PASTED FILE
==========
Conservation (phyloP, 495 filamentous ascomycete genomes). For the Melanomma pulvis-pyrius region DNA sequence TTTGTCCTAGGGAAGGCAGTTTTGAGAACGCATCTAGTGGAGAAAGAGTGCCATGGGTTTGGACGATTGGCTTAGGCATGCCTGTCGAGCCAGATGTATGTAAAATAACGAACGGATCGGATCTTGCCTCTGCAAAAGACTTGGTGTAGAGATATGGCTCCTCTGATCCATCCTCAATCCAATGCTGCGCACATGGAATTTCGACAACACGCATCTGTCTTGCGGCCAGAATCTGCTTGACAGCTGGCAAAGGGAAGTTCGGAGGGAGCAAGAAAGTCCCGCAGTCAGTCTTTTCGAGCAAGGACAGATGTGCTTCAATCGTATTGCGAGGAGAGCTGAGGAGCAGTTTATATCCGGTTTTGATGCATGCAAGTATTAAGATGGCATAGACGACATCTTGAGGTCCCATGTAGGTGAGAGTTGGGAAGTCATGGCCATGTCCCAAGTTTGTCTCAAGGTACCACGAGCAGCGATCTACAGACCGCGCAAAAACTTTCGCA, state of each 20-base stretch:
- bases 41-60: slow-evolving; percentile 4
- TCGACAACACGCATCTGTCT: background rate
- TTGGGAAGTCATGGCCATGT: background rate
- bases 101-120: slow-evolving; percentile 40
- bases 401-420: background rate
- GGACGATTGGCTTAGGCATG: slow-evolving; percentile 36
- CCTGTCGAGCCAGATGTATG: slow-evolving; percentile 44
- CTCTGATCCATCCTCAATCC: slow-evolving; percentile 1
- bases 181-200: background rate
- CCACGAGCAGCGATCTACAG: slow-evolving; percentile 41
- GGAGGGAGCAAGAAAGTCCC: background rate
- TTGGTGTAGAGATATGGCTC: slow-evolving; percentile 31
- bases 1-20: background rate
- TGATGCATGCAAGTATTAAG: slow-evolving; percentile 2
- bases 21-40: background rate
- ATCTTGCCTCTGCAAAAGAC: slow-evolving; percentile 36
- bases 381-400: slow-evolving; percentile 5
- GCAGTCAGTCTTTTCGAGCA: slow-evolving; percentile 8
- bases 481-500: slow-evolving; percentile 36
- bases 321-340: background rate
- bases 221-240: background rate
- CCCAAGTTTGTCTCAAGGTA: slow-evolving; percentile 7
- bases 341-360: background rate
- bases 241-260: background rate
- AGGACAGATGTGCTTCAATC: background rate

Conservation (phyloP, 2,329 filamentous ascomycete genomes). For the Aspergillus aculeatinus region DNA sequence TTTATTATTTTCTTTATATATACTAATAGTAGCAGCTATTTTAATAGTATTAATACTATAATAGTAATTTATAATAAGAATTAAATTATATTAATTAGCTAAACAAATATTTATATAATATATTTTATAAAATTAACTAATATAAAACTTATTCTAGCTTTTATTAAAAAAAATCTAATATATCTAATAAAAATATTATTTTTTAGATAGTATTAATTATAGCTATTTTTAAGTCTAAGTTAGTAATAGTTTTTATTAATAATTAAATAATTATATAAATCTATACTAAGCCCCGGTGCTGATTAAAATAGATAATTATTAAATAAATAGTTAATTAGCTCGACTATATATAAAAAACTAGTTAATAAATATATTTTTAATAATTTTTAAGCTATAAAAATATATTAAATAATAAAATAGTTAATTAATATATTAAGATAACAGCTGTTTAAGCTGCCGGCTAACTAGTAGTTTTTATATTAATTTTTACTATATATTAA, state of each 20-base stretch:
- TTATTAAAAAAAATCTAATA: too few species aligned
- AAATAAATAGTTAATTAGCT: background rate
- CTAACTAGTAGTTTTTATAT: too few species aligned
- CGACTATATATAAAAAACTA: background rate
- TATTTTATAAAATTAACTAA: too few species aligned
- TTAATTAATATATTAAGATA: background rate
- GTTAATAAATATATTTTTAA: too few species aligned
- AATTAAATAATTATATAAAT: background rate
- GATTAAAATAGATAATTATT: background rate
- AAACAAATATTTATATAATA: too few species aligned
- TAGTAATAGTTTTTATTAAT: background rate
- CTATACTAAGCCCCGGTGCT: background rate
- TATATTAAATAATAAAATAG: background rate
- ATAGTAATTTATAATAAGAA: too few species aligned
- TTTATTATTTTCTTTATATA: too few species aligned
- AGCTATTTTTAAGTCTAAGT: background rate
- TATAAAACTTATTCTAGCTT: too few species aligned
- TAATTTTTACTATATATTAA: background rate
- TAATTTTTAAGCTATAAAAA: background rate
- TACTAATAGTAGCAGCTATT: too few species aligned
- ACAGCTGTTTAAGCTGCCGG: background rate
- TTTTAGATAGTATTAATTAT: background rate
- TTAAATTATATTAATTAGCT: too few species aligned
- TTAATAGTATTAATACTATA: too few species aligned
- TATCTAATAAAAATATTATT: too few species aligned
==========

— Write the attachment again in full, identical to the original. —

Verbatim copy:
Conservation (phyloP, 495 filamentous ascomycete genomes). For the Melanomma pulvis-pyrius region DNA sequence TTTGTCCTAGGGAAGGCAGTTTTGAGAACGCATCTAGTGGAGAAAGAGTGCCATGGGTTTGGACGATTGGCTTAGGCATGCCTGTCGAGCCAGATGTATGTAAAATAACGAACGGATCGGATCTTGCCTCTGCAAAAGACTTGGTGTAGAGATATGGCTCCTCTGATCCATCCTCAATCCAATGCTGCGCACATGGAATTTCGACAACACGCATCTGTCTTGCGGCCAGAATCTGCTTGACAGCTGGCAAAGGGAAGTTCGGAGGGAGCAAGAAAGTCCCGCAGTCAGTCTTTTCGAGCAAGGACAGATGTGCTTCAATCGTATTGCGAGGAGAGCTGAGGAGCAGTTTATATCCGGTTTTGATGCATGCAAGTATTAAGATGGCATAGACGACATCTTGAGGTCCCATGTAGGTGAGAGTTGGGAAGTCATGGCCATGTCCCAAGTTTGTCTCAAGGTACCACGAGCAGCGATCTACAGACCGCGCAAAAACTTTCGCA, state of each 20-base stretch:
- bases 41-60: slow-evolving; percentile 4
- TCGACAACACGCATCTGTCT: background rate
- TTGGGAAGTCATGGCCATGT: background rate
- bases 101-120: slow-evolving; percentile 40
- bases 401-420: background rate
- GGACGATTGGCTTAGGCATG: slow-evolving; percentile 36
- CCTGTCGAGCCAGATGTATG: slow-evolving; percentile 44
- CTCTGATCCATCCTCAATCC: slow-evolving; percentile 1
- bases 181-200: background rate
- CCACGAGCAGCGATCTACAG: slow-evolving; percentile 41
- GGAGGGAGCAAGAAAGTCCC: background rate
- TTGGTGTAGAGATATGGCTC: slow-evolving; percentile 31
- bases 1-20: background rate
- TGATGCATGCAAGTATTAAG: slow-evolving; percentile 2
- bases 21-40: background rate
- ATCTTGCCTCTGCAAAAGAC: slow-evolving; percentile 36
- bases 381-400: slow-evolving; percentile 5
- GCAGTCAGTCTTTTCGAGCA: slow-evolving; percentile 8
- bases 481-500: slow-evolving; percentile 36
- bases 321-340: background rate
- bases 221-240: background rate
- CCCAAGTTTGTCTCAAGGTA: slow-evolving; percentile 7
- bases 341-360: background rate
- bases 241-260: background rate
- AGGACAGATGTGCTTCAATC: background rate

Conservation (phyloP, 2,329 filamentous ascomycete genomes). For the Aspergillus aculeatinus region DNA sequence TTTATTATTTTCTTTATATATACTAATAGTAGCAGCTATTTTAATAGTATTAATACTATAATAGTAATTTATAATAAGAATTAAATTATATTAATTAGCTAAACAAATATTTATATAATATATTTTATAAAATTAACTAATATAAAACTTATTCTAGCTTTTATTAAAAAAAATCTAATATATCTAATAAAAATATTATTTTTTAGATAGTATTAATTATAGCTATTTTTAAGTCTAAGTTAGTAATAGTTTTTATTAATAATTAAATAATTATATAAATCTATACTAAGCCCCGGTGCTGATTAAAATAGATAATTATTAAATAAATAGTTAATTAGCTCGACTATATATAAAAAACTAGTTAATAAATATATTTTTAATAATTTTTAAGCTATAAAAATATATTAAATAATAAAATAGTTAATTAATATATTAAGATAACAGCTGTTTAAGCTGCCGGCTAACTAGTAGTTTTTATATTAATTTTTACTATATATTAA, state of each 20-base stretch:
- TTATTAAAAAAAATCTAATA: too few species aligned
- AAATAAATAGTTAATTAGCT: background rate
- CTAACTAGTAGTTTTTATAT: too few species aligned
- CGACTATATATAAAAAACTA: background rate
- TATTTTATAAAATTAACTAA: too few species aligned
- TTAATTAATATATTAAGATA: background rate
- GTTAATAAATATATTTTTAA: too few species aligned
- AATTAAATAATTATATAAAT: background rate
- GATTAAAATAGATAATTATT: background rate
- AAACAAATATTTATATAATA: too few species aligned
- TAGTAATAGTTTTTATTAAT: background rate
- CTATACTAAGCCCCGGTGCT: background rate
- TATATTAAATAATAAAATAG: background rate
- ATAGTAATTTATAATAAGAA: too few species aligned
- TTTATTATTTTCTTTATATA: too few species aligned
- AGCTATTTTTAAGTCTAAGT: background rate
- TATAAAACTTATTCTAGCTT: too few species aligned
- TAATTTTTACTATATATTAA: background rate
- TAATTTTTAAGCTATAAAAA: background rate
- TACTAATAGTAGCAGCTATT: too few species aligned
- ACAGCTGTTTAAGCTGCCGG: background rate
- TTTTAGATAGTATTAATTAT: background rate
- TTAAATTATATTAATTAGCT: too few species aligned
- TTAATAGTATTAATACTATA: too few species aligned
- TATCTAATAAAAATATTATT: too few species aligned